Online Source: Greenfield Township Fire Department
Our area has many hay farms, and with the amount of rain we have had and probability that it will get bailed wet, there is the potential for fire. While it can be easy to get in a rush, avoid barn fires by ensuring your hay is dry enough before you bale it.
“When hay is baled at moisture’s over 20% mesophilic bacteria release heat causing temperatures to rise between 130°F and 140°F. If bacteria die and bales cool, you are in the clear, but if thermophilic bacteria take over temperatures can raise to over 175°F,” according to Jason Hartschuh a guest contributor to Ohio State University Extension’s Ag Safety Program.
Most wet bales catch fire within six weeks of baling, Hartschuh says. Here are some things to consider when determining if your hay is at risk of fire. Did the field dry evenly? Were moisture levels kept at or below 20%? If moisture was higher than that, was a hay preservative used?
If you are concerned that your hay is a fire risk, monitor it twice a day for the first six weeks or until low temperatures stabilize, he says. Temperatures should be taken from the center of the stack or “down about 8 feet in large stacks.”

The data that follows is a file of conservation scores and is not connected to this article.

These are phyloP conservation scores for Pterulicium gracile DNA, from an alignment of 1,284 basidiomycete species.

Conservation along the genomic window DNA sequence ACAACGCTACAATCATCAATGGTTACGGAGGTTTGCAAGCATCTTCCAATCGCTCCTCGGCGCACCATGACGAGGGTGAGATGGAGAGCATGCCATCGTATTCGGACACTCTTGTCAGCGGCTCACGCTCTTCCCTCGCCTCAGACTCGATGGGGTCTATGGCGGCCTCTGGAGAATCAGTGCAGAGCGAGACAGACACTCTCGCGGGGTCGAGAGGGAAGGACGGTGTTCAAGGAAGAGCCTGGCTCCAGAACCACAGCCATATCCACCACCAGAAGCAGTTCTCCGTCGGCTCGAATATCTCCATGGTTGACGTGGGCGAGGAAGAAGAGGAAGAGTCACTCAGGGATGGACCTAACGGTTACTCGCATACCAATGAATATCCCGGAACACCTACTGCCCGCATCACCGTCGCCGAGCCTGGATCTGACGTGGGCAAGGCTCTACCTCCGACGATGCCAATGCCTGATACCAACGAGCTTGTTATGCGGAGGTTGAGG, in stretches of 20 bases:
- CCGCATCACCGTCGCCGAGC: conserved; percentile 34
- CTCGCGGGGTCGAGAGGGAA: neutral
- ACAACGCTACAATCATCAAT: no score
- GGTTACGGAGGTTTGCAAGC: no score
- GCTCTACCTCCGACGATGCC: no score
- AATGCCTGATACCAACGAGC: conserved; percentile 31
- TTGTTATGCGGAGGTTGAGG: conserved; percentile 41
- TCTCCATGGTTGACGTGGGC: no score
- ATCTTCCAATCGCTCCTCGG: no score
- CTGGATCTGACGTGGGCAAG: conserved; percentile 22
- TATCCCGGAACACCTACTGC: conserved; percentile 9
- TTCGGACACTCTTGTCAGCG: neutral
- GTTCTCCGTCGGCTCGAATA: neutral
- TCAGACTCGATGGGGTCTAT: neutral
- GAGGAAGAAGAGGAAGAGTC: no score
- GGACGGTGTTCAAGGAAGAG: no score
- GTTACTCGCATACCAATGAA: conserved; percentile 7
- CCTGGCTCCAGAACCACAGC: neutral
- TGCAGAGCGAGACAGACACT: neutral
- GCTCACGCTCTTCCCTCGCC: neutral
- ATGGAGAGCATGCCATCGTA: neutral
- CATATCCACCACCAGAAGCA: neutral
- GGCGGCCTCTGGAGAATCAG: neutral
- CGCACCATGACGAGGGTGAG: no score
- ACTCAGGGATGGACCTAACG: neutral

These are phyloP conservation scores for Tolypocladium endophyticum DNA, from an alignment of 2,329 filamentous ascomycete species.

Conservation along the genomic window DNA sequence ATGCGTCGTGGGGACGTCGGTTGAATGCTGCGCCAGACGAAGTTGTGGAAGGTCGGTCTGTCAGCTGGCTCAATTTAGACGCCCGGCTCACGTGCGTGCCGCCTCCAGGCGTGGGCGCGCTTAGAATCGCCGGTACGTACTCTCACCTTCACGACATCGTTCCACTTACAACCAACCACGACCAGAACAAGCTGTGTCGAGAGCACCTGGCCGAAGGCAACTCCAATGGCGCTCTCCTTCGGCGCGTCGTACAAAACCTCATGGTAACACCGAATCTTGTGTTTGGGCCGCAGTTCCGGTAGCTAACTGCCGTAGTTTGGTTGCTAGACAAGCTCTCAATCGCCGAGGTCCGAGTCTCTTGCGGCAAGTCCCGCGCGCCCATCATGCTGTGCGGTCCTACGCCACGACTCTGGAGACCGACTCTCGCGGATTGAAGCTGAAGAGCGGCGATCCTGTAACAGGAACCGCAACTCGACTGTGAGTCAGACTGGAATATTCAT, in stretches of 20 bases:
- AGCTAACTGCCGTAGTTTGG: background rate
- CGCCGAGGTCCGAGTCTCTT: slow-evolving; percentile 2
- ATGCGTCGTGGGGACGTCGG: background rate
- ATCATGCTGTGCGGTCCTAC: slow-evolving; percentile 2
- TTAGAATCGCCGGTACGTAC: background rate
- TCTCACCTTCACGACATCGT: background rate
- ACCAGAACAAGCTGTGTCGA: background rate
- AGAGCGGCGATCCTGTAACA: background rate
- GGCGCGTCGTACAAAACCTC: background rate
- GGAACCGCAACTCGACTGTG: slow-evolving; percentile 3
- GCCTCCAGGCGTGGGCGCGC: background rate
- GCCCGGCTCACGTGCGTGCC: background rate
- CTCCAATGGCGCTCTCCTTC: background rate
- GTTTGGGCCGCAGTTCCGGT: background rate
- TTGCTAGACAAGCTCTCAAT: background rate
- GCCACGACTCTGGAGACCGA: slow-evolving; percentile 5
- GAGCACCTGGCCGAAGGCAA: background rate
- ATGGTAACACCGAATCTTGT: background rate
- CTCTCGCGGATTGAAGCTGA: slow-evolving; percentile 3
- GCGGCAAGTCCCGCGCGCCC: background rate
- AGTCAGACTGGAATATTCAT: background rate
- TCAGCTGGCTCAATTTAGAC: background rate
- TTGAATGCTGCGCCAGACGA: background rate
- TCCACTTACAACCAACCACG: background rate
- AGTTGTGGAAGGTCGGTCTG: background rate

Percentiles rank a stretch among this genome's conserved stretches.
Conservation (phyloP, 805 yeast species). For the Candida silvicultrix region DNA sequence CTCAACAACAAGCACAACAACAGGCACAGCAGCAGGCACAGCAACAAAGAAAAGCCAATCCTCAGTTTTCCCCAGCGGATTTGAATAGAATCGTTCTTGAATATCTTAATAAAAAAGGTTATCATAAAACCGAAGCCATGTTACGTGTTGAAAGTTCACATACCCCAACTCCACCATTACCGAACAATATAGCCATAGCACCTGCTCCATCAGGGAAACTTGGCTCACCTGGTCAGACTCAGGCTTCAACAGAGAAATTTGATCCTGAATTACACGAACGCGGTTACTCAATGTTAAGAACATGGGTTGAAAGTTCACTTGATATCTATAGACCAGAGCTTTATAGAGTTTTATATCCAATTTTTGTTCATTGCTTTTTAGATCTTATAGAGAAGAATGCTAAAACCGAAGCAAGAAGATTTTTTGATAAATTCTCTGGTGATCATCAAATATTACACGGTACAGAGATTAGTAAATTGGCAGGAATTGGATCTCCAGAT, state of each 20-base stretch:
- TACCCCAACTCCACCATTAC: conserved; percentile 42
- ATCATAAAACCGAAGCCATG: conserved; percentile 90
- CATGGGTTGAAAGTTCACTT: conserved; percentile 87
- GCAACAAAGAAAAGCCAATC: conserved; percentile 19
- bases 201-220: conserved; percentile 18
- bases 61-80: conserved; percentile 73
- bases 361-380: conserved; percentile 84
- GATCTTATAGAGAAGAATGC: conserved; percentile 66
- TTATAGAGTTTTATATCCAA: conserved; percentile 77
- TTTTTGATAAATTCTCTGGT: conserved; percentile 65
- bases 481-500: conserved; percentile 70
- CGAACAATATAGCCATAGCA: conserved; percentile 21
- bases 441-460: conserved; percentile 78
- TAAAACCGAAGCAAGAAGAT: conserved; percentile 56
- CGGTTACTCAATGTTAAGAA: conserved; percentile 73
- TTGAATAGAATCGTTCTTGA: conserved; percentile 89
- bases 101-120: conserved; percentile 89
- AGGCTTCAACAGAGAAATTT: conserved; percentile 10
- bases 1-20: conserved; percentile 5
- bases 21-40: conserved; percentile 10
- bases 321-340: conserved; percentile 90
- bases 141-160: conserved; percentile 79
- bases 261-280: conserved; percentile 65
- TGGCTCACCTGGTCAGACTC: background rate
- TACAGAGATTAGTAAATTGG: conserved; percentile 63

Not only can wet hay catch fire, but it can mold. Hartschuh says bale temperatures of 120° to 130° F often results in mold growth and makes the protein less available to animals.
“While those temperatures are not high enough to cause hay fires, the concern is if the mold growth continues and pushes temperatures upward into the danger zone,” he says.
According to research from OSU, if the temperature in the hay continues to rise, reaching temperatures of 160° to 170° F, then there is cause for alarm.
“At those elevated temperatures, other chemical reactions begin to occur that elevate the temperature much higher, resulting in spontaneous combustion of the hay in a relatively short period of time,” Hartschuh says. “If the hay temperature is 175° F or higher, call the fire department immediately, because fire is imminent or present in the stack.”
Critical Temperatures and Actions to Take
The team from OSU extension recommends monitoring the following temperatures and taking appropriate action.
125° – No Action Needed
150° – Hay is entering the danger zone. Check twice daily. Disassemble stacked hay bales to promote air circulation to cool the hay outside.
160° – Hay has reached the danger zone. Check hay temperature every couple of hours. Disassemble stacked hay to promote air circulation to cool hay have fire department present while unstacking from here on.
175° – Hot pockets are likely. Alert fire service to possible hay fire incident. Close barns tightly to eliminate oxygen.
190° – With the assistance of the fire service, remove hot hay. Be aware the bales may burst into flames.
200°+ – With the assistance of the fire service, remove hot hay. Most likely, a fire will occur. Keep tractors wet and fire hose lines charged in the barn and along the route of where bales are to be stacked.